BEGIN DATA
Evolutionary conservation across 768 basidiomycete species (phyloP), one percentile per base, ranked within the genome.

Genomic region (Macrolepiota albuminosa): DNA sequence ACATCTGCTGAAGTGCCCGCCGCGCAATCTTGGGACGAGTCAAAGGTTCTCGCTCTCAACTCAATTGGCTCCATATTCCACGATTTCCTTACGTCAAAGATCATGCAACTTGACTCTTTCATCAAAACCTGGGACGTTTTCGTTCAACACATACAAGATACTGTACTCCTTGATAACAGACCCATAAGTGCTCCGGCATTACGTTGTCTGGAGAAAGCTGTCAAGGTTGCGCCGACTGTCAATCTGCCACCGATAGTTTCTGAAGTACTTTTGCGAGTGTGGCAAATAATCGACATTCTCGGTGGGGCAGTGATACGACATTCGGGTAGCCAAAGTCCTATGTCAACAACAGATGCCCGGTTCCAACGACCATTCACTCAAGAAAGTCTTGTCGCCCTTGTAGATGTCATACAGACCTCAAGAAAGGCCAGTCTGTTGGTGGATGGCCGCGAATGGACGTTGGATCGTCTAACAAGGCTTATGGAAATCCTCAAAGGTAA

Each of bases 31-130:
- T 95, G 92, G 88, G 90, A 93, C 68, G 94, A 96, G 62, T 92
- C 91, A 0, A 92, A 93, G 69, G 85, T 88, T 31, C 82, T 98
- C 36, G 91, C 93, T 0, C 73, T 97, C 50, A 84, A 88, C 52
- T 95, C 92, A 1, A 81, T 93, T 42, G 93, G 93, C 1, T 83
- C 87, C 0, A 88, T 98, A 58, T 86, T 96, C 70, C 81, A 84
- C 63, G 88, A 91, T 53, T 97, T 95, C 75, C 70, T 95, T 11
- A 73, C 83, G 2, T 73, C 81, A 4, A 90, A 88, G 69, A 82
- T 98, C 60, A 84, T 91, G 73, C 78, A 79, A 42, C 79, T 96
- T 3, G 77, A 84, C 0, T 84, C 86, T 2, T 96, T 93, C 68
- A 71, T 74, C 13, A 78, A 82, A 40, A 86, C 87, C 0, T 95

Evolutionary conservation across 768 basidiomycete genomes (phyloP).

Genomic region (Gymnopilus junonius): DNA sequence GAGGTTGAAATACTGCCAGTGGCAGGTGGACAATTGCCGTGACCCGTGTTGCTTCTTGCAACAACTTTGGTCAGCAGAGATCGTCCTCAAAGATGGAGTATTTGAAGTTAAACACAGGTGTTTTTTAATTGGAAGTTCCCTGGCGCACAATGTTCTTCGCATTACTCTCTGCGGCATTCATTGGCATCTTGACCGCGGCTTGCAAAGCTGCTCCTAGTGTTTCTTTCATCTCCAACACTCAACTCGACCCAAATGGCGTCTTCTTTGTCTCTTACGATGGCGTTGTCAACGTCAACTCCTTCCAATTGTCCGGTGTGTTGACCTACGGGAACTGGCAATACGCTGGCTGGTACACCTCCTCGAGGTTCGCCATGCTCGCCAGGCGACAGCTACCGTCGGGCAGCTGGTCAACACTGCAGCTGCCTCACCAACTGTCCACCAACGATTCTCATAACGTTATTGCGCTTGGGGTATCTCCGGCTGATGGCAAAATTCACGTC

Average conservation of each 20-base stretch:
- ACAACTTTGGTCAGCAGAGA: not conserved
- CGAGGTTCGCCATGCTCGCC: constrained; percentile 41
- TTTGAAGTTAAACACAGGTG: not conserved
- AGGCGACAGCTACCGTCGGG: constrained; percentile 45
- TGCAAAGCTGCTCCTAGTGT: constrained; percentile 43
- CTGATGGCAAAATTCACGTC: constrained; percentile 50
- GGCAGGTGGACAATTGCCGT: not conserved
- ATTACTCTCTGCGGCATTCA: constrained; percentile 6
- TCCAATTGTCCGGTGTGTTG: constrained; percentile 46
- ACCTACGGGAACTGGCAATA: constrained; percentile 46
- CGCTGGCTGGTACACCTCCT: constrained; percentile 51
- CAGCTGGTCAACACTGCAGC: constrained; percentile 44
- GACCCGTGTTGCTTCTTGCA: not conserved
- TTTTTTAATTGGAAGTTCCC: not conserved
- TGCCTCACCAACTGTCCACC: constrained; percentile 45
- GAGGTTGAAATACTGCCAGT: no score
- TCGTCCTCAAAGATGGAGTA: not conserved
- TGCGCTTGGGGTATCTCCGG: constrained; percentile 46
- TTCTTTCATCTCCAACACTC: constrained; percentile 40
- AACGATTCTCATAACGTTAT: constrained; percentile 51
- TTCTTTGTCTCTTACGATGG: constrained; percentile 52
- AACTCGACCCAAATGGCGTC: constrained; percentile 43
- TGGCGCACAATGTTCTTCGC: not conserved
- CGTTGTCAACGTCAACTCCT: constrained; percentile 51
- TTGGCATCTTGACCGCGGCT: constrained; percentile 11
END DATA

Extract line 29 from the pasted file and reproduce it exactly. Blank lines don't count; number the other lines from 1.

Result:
- GACCCGTGTTGCTTCTTGCA: not conserved